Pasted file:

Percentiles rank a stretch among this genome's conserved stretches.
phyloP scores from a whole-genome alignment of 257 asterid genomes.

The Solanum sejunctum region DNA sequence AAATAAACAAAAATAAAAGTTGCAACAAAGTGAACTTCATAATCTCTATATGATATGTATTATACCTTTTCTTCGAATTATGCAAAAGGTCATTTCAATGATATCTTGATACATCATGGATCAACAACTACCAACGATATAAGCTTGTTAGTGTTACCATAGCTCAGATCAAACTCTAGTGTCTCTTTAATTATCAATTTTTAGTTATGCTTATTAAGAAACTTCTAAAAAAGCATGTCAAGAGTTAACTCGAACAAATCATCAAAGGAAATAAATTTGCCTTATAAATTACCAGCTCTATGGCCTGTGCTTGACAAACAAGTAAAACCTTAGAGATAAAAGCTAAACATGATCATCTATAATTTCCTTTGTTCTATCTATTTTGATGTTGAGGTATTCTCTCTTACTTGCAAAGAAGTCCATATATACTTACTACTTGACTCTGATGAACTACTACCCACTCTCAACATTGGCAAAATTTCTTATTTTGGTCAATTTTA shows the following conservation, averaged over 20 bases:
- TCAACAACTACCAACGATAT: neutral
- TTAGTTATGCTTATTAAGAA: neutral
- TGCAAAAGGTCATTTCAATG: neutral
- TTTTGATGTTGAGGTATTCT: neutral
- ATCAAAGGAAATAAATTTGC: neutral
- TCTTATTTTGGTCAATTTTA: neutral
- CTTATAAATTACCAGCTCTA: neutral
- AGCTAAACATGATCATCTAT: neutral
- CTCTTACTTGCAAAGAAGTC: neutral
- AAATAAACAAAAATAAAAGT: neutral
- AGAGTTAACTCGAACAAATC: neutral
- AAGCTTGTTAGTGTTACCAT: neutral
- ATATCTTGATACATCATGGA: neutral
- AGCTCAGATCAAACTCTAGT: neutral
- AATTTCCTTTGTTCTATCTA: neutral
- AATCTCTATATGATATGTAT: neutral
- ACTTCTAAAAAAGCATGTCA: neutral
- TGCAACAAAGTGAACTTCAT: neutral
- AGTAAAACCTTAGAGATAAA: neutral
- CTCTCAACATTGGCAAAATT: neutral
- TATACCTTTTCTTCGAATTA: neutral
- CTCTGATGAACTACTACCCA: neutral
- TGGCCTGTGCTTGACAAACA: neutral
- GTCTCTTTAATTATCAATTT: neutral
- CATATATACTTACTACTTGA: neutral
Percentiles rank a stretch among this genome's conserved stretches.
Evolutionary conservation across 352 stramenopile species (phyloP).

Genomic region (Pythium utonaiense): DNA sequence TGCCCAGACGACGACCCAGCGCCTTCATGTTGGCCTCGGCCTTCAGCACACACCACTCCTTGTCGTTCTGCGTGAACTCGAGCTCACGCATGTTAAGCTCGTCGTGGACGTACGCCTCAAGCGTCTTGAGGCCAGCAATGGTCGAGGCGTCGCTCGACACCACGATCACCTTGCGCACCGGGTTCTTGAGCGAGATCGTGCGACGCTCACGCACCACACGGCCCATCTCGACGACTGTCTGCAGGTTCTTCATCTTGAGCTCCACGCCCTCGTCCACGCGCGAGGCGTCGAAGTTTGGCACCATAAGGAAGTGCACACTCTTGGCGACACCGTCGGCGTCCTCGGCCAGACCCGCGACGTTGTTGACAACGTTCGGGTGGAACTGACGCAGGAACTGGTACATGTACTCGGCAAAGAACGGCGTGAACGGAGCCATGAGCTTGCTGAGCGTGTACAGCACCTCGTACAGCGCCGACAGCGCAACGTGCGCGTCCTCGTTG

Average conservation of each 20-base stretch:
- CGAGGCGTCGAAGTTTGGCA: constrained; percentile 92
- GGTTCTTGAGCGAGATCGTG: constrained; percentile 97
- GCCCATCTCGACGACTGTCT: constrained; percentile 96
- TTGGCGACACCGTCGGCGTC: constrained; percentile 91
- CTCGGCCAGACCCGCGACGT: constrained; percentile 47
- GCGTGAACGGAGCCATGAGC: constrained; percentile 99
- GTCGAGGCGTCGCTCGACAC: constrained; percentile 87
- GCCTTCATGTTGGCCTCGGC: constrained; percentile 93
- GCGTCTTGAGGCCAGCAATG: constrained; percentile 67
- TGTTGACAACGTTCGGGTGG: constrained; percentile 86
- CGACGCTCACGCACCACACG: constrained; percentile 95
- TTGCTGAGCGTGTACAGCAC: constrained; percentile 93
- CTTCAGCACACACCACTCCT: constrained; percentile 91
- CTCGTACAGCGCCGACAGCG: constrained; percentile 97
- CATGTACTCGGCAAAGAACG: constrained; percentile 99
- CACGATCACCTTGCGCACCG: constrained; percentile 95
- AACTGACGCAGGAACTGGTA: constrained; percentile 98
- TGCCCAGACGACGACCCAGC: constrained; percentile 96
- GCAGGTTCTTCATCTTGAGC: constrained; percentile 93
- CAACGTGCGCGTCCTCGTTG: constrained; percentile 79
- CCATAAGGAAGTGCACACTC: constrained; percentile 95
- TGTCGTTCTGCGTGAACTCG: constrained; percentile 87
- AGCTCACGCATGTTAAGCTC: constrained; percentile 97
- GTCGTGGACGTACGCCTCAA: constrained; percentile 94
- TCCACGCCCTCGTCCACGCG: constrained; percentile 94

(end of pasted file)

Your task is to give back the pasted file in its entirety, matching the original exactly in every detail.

Percentiles rank a stretch among this genome's conserved stretches.
phyloP scores from a whole-genome alignment of 257 asterid genomes.

The Solanum sejunctum region DNA sequence AAATAAACAAAAATAAAAGTTGCAACAAAGTGAACTTCATAATCTCTATATGATATGTATTATACCTTTTCTTCGAATTATGCAAAAGGTCATTTCAATGATATCTTGATACATCATGGATCAACAACTACCAACGATATAAGCTTGTTAGTGTTACCATAGCTCAGATCAAACTCTAGTGTCTCTTTAATTATCAATTTTTAGTTATGCTTATTAAGAAACTTCTAAAAAAGCATGTCAAGAGTTAACTCGAACAAATCATCAAAGGAAATAAATTTGCCTTATAAATTACCAGCTCTATGGCCTGTGCTTGACAAACAAGTAAAACCTTAGAGATAAAAGCTAAACATGATCATCTATAATTTCCTTTGTTCTATCTATTTTGATGTTGAGGTATTCTCTCTTACTTGCAAAGAAGTCCATATATACTTACTACTTGACTCTGATGAACTACTACCCACTCTCAACATTGGCAAAATTTCTTATTTTGGTCAATTTTA shows the following conservation, averaged over 20 bases:
- TCAACAACTACCAACGATAT: neutral
- TTAGTTATGCTTATTAAGAA: neutral
- TGCAAAAGGTCATTTCAATG: neutral
- TTTTGATGTTGAGGTATTCT: neutral
- ATCAAAGGAAATAAATTTGC: neutral
- TCTTATTTTGGTCAATTTTA: neutral
- CTTATAAATTACCAGCTCTA: neutral
- AGCTAAACATGATCATCTAT: neutral
- CTCTTACTTGCAAAGAAGTC: neutral
- AAATAAACAAAAATAAAAGT: neutral
- AGAGTTAACTCGAACAAATC: neutral
- AAGCTTGTTAGTGTTACCAT: neutral
- ATATCTTGATACATCATGGA: neutral
- AGCTCAGATCAAACTCTAGT: neutral
- AATTTCCTTTGTTCTATCTA: neutral
- AATCTCTATATGATATGTAT: neutral
- ACTTCTAAAAAAGCATGTCA: neutral
- TGCAACAAAGTGAACTTCAT: neutral
- AGTAAAACCTTAGAGATAAA: neutral
- CTCTCAACATTGGCAAAATT: neutral
- TATACCTTTTCTTCGAATTA: neutral
- CTCTGATGAACTACTACCCA: neutral
- TGGCCTGTGCTTGACAAACA: neutral
- GTCTCTTTAATTATCAATTT: neutral
- CATATATACTTACTACTTGA: neutral
Percentiles rank a stretch among this genome's conserved stretches.
Evolutionary conservation across 352 stramenopile species (phyloP).

Genomic region (Pythium utonaiense): DNA sequence TGCCCAGACGACGACCCAGCGCCTTCATGTTGGCCTCGGCCTTCAGCACACACCACTCCTTGTCGTTCTGCGTGAACTCGAGCTCACGCATGTTAAGCTCGTCGTGGACGTACGCCTCAAGCGTCTTGAGGCCAGCAATGGTCGAGGCGTCGCTCGACACCACGATCACCTTGCGCACCGGGTTCTTGAGCGAGATCGTGCGACGCTCACGCACCACACGGCCCATCTCGACGACTGTCTGCAGGTTCTTCATCTTGAGCTCCACGCCCTCGTCCACGCGCGAGGCGTCGAAGTTTGGCACCATAAGGAAGTGCACACTCTTGGCGACACCGTCGGCGTCCTCGGCCAGACCCGCGACGTTGTTGACAACGTTCGGGTGGAACTGACGCAGGAACTGGTACATGTACTCGGCAAAGAACGGCGTGAACGGAGCCATGAGCTTGCTGAGCGTGTACAGCACCTCGTACAGCGCCGACAGCGCAACGTGCGCGTCCTCGTTG

Average conservation of each 20-base stretch:
- CGAGGCGTCGAAGTTTGGCA: constrained; percentile 92
- GGTTCTTGAGCGAGATCGTG: constrained; percentile 97
- GCCCATCTCGACGACTGTCT: constrained; percentile 96
- TTGGCGACACCGTCGGCGTC: constrained; percentile 91
- CTCGGCCAGACCCGCGACGT: constrained; percentile 47
- GCGTGAACGGAGCCATGAGC: constrained; percentile 99
- GTCGAGGCGTCGCTCGACAC: constrained; percentile 87
- GCCTTCATGTTGGCCTCGGC: constrained; percentile 93
- GCGTCTTGAGGCCAGCAATG: constrained; percentile 67
- TGTTGACAACGTTCGGGTGG: constrained; percentile 86
- CGACGCTCACGCACCACACG: constrained; percentile 95
- TTGCTGAGCGTGTACAGCAC: constrained; percentile 93
- CTTCAGCACACACCACTCCT: constrained; percentile 91
- CTCGTACAGCGCCGACAGCG: constrained; percentile 97
- CATGTACTCGGCAAAGAACG: constrained; percentile 99
- CACGATCACCTTGCGCACCG: constrained; percentile 95
- AACTGACGCAGGAACTGGTA: constrained; percentile 98
- TGCCCAGACGACGACCCAGC: constrained; percentile 96
- GCAGGTTCTTCATCTTGAGC: constrained; percentile 93
- CAACGTGCGCGTCCTCGTTG: constrained; percentile 79
- CCATAAGGAAGTGCACACTC: constrained; percentile 95
- TGTCGTTCTGCGTGAACTCG: constrained; percentile 87
- AGCTCACGCATGTTAAGCTC: constrained; percentile 97
- GTCGTGGACGTACGCCTCAA: constrained; percentile 94
- TCCACGCCCTCGTCCACGCG: constrained; percentile 94